I’m giving a seminar on October 1 (9am Eastern, 2pm UK, 6pm Dushanbe) about my recently completed doctoral work and would love to see you there. It’s being hosted by the Centre for Global Higher Education, an international research centre with hubs at the University of Oxford and University College London.
Here’s the description:
After periods of major political and economic change, it has been assumed that social institutions like higher education also change radically – and perhaps even fail. In contrast to this expectation, this study shows that such moments of intense disruption result not only in transformation but are additionally accompanied by significant levels of adaptation and resilience.
Based on the presenter’s recently completed doctoral study of the aftermath of the collapse of the Soviet Union in 1991, this presentation outlines some of the ways that higher education responds to major change at both system and organizational levels. It draws from a comparative case study of three ex-Soviet countries with new primary source data generated by interviews with experienced faculty members at the frontline of change. Understanding what it takes for higher education to survive a crisis makes an important contribution to comparative higher education studies and to filling the gap in theory-driven explanations of system and organizational responses to major change.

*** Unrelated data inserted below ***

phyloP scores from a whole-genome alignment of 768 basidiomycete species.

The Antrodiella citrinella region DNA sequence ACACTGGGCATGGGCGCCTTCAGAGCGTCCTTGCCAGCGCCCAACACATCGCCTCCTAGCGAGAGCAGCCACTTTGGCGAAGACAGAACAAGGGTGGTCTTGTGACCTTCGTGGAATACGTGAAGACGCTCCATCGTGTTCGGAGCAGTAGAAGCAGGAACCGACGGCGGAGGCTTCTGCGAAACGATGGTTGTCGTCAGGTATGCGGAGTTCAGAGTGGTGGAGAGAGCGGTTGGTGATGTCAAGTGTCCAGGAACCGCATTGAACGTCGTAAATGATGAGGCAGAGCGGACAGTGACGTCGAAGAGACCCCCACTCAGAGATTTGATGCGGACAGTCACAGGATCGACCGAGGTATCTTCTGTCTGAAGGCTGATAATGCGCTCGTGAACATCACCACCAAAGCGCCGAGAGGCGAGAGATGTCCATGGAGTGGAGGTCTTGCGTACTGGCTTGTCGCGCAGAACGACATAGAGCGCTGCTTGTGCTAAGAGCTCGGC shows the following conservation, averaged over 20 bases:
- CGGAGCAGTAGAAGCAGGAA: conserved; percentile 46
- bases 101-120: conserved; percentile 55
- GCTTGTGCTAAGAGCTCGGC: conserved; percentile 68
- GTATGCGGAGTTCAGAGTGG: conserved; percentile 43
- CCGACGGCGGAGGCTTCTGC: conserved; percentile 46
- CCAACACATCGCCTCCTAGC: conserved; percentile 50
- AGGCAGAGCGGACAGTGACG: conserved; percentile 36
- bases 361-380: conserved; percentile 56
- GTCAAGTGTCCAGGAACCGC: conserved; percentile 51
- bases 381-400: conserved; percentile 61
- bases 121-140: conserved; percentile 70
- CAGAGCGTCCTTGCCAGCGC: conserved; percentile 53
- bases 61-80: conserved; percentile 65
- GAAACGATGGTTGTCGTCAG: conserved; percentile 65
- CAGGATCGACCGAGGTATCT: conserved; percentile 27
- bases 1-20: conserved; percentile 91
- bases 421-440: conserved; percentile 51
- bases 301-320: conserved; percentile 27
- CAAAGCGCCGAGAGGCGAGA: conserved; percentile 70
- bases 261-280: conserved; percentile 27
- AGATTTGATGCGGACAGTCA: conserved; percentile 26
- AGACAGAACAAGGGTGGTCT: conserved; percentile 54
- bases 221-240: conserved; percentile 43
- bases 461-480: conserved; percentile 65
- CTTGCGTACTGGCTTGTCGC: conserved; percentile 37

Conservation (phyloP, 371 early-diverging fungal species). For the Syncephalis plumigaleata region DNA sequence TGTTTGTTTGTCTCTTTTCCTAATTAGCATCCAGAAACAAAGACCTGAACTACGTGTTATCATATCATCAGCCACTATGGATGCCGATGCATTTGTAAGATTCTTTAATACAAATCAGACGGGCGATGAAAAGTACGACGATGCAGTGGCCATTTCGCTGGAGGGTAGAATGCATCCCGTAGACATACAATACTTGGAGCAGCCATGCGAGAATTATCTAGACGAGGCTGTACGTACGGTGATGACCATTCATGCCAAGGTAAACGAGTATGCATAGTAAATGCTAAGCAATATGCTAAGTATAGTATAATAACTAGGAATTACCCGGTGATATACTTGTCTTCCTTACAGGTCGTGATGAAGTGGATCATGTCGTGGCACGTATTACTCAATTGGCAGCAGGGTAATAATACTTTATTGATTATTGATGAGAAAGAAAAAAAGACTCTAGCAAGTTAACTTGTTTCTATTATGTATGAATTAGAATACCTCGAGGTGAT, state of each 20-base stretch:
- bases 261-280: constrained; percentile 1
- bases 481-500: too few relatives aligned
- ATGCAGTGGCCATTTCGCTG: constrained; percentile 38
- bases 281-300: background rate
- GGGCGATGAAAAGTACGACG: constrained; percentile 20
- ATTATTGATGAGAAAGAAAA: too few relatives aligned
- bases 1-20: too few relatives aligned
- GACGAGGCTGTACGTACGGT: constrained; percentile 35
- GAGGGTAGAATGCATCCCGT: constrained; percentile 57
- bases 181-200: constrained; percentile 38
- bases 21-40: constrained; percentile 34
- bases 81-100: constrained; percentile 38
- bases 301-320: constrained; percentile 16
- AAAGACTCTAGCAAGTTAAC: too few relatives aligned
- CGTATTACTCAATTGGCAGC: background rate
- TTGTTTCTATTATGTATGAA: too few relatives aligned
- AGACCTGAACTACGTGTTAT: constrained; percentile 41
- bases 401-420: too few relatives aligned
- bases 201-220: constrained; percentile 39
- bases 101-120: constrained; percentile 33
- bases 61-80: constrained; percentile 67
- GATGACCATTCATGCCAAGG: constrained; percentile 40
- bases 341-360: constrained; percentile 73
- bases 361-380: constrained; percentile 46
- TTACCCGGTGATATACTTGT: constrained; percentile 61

Registration for the seminar is free and is required to obtain the Zoom link. Click here to register.
As well as talking about what I learned during my PhD, I’ll also make some connections between the aftermath of the fall of the Soviet Union and what might happen in higher education in the current period of socio-political turbulence. There’ll be time at the end for discussion and I am really looking forward to hearing your questions and comments!
If you can’t make it on the day, the seminar will be recorded and posted on the Centre’s website. I’ll also put a link on this site. And you can always use the comment function to post your question here if you don’t have a chance to ask.